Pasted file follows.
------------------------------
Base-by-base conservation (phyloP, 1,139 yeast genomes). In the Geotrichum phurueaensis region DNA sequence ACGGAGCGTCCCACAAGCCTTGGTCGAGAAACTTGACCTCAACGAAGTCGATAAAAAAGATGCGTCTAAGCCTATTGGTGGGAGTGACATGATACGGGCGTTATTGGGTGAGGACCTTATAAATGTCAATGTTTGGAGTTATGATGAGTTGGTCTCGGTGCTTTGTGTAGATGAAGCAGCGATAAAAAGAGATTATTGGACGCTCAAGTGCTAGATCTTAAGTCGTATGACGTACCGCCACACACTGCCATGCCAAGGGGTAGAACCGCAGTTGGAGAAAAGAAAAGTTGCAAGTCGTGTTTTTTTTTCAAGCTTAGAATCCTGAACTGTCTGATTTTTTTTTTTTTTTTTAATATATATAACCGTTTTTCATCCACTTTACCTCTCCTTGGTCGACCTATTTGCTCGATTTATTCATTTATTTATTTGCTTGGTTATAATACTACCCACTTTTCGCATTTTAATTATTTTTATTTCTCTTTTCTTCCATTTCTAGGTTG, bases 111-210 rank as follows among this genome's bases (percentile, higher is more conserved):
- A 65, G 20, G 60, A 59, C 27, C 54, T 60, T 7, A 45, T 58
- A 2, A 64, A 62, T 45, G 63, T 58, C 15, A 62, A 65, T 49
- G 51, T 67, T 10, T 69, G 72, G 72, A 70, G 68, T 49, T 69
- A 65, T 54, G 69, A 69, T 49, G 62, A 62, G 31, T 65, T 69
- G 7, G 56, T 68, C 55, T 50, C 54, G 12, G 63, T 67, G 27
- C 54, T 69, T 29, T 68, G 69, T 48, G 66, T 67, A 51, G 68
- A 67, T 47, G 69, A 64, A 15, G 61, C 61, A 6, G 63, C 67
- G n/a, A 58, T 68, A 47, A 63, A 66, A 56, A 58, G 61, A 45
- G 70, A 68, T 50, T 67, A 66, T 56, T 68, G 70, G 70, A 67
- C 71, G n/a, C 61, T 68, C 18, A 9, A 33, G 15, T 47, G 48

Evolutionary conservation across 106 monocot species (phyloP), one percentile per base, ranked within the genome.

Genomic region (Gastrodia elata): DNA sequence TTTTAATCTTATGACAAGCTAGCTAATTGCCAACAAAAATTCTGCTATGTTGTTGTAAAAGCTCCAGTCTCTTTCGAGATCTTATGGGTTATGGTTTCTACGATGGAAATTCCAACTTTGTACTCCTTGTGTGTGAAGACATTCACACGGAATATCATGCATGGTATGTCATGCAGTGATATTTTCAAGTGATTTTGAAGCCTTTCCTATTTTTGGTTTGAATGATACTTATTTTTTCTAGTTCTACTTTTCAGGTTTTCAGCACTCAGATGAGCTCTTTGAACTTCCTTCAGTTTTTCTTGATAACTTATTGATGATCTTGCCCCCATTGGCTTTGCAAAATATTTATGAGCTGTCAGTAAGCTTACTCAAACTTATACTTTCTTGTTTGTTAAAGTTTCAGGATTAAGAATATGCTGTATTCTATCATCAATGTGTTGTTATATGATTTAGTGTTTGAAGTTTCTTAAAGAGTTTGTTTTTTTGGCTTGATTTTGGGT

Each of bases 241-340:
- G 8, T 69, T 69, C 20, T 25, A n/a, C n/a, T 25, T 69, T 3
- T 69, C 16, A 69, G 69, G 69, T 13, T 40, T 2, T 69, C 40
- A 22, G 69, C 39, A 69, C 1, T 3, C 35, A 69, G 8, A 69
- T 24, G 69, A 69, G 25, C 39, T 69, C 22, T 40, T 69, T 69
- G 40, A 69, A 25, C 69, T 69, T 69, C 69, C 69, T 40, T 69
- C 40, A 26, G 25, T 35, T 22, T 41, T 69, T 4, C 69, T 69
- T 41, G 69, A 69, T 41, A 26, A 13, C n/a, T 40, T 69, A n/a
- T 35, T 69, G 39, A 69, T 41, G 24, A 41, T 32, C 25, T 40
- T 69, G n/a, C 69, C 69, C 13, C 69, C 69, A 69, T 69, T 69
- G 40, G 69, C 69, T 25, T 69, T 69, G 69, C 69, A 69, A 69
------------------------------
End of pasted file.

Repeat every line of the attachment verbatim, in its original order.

Base-by-base conservation (phyloP, 1,139 yeast genomes). In the Geotrichum phurueaensis region DNA sequence ACGGAGCGTCCCACAAGCCTTGGTCGAGAAACTTGACCTCAACGAAGTCGATAAAAAAGATGCGTCTAAGCCTATTGGTGGGAGTGACATGATACGGGCGTTATTGGGTGAGGACCTTATAAATGTCAATGTTTGGAGTTATGATGAGTTGGTCTCGGTGCTTTGTGTAGATGAAGCAGCGATAAAAAGAGATTATTGGACGCTCAAGTGCTAGATCTTAAGTCGTATGACGTACCGCCACACACTGCCATGCCAAGGGGTAGAACCGCAGTTGGAGAAAAGAAAAGTTGCAAGTCGTGTTTTTTTTTCAAGCTTAGAATCCTGAACTGTCTGATTTTTTTTTTTTTTTTTAATATATATAACCGTTTTTCATCCACTTTACCTCTCCTTGGTCGACCTATTTGCTCGATTTATTCATTTATTTATTTGCTTGGTTATAATACTACCCACTTTTCGCATTTTAATTATTTTTATTTCTCTTTTCTTCCATTTCTAGGTTG, bases 111-210 rank as follows among this genome's bases (percentile, higher is more conserved):
- A 65, G 20, G 60, A 59, C 27, C 54, T 60, T 7, A 45, T 58
- A 2, A 64, A 62, T 45, G 63, T 58, C 15, A 62, A 65, T 49
- G 51, T 67, T 10, T 69, G 72, G 72, A 70, G 68, T 49, T 69
- A 65, T 54, G 69, A 69, T 49, G 62, A 62, G 31, T 65, T 69
- G 7, G 56, T 68, C 55, T 50, C 54, G 12, G 63, T 67, G 27
- C 54, T 69, T 29, T 68, G 69, T 48, G 66, T 67, A 51, G 68
- A 67, T 47, G 69, A 64, A 15, G 61, C 61, A 6, G 63, C 67
- G n/a, A 58, T 68, A 47, A 63, A 66, A 56, A 58, G 61, A 45
- G 70, A 68, T 50, T 67, A 66, T 56, T 68, G 70, G 70, A 67
- C 71, G n/a, C 61, T 68, C 18, A 9, A 33, G 15, T 47, G 48

Evolutionary conservation across 106 monocot species (phyloP), one percentile per base, ranked within the genome.

Genomic region (Gastrodia elata): DNA sequence TTTTAATCTTATGACAAGCTAGCTAATTGCCAACAAAAATTCTGCTATGTTGTTGTAAAAGCTCCAGTCTCTTTCGAGATCTTATGGGTTATGGTTTCTACGATGGAAATTCCAACTTTGTACTCCTTGTGTGTGAAGACATTCACACGGAATATCATGCATGGTATGTCATGCAGTGATATTTTCAAGTGATTTTGAAGCCTTTCCTATTTTTGGTTTGAATGATACTTATTTTTTCTAGTTCTACTTTTCAGGTTTTCAGCACTCAGATGAGCTCTTTGAACTTCCTTCAGTTTTTCTTGATAACTTATTGATGATCTTGCCCCCATTGGCTTTGCAAAATATTTATGAGCTGTCAGTAAGCTTACTCAAACTTATACTTTCTTGTTTGTTAAAGTTTCAGGATTAAGAATATGCTGTATTCTATCATCAATGTGTTGTTATATGATTTAGTGTTTGAAGTTTCTTAAAGAGTTTGTTTTTTTGGCTTGATTTTGGGT

Each of bases 241-340:
- G 8, T 69, T 69, C 20, T 25, A n/a, C n/a, T 25, T 69, T 3
- T 69, C 16, A 69, G 69, G 69, T 13, T 40, T 2, T 69, C 40
- A 22, G 69, C 39, A 69, C 1, T 3, C 35, A 69, G 8, A 69
- T 24, G 69, A 69, G 25, C 39, T 69, C 22, T 40, T 69, T 69
- G 40, A 69, A 25, C 69, T 69, T 69, C 69, C 69, T 40, T 69
- C 40, A 26, G 25, T 35, T 22, T 41, T 69, T 4, C 69, T 69
- T 41, G 69, A 69, T 41, A 26, A 13, C n/a, T 40, T 69, A n/a
- T 35, T 69, G 39, A 69, T 41, G 24, A 41, T 32, C 25, T 40
- T 69, G n/a, C 69, C 69, C 13, C 69, C 69, A 69, T 69, T 69
- G 40, G 69, C 69, T 25, T 69, T 69, G 69, C 69, A 69, A 69